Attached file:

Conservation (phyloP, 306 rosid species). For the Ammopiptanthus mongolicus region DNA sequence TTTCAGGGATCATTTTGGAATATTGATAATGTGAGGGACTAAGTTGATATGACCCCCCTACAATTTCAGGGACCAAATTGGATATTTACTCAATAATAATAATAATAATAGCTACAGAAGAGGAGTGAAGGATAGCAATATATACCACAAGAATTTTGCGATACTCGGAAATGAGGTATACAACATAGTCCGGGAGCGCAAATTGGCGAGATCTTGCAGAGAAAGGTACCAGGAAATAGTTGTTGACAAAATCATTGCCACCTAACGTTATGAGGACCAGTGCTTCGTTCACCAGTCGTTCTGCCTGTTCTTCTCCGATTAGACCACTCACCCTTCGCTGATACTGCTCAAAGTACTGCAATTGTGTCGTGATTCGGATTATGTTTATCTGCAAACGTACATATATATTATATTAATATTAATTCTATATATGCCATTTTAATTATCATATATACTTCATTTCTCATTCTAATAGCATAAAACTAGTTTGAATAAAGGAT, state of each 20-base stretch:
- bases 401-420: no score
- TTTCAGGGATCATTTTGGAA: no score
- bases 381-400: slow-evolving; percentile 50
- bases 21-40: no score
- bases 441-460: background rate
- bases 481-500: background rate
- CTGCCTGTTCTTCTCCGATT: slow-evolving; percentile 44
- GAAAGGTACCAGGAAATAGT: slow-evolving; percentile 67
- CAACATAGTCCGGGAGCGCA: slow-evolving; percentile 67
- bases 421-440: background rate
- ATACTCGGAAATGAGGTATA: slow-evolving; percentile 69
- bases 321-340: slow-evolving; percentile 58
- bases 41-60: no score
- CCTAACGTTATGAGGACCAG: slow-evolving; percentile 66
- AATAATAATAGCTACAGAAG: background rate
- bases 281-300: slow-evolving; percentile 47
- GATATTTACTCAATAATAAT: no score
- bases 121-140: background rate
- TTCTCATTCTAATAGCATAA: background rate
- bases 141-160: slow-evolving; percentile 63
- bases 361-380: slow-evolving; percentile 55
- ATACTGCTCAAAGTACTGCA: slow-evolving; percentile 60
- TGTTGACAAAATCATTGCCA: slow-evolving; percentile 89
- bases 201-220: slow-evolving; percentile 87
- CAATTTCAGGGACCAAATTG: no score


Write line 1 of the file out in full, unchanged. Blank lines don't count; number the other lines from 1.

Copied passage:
Conservation (phyloP, 306 rosid species). For the Ammopiptanthus mongolicus region DNA sequence TTTCAGGGATCATTTTGGAATATTGATAATGTGAGGGACTAAGTTGATATGACCCCCCTACAATTTCAGGGACCAAATTGGATATTTACTCAATAATAATAATAATAATAGCTACAGAAGAGGAGTGAAGGATAGCAATATATACCACAAGAATTTTGCGATACTCGGAAATGAGGTATACAACATAGTCCGGGAGCGCAAATTGGCGAGATCTTGCAGAGAAAGGTACCAGGAAATAGTTGTTGACAAAATCATTGCCACCTAACGTTATGAGGACCAGTGCTTCGTTCACCAGTCGTTCTGCCTGTTCTTCTCCGATTAGACCACTCACCCTTCGCTGATACTGCTCAAAGTACTGCAATTGTGTCGTGATTCGGATTATGTTTATCTGCAAACGTACATATATATTATATTAATATTAATTCTATATATGCCATTTTAATTATCATATATACTTCATTTCTCATTCTAATAGCATAAAACTAGTTTGAATAAAGGAT, state of each 20-base stretch: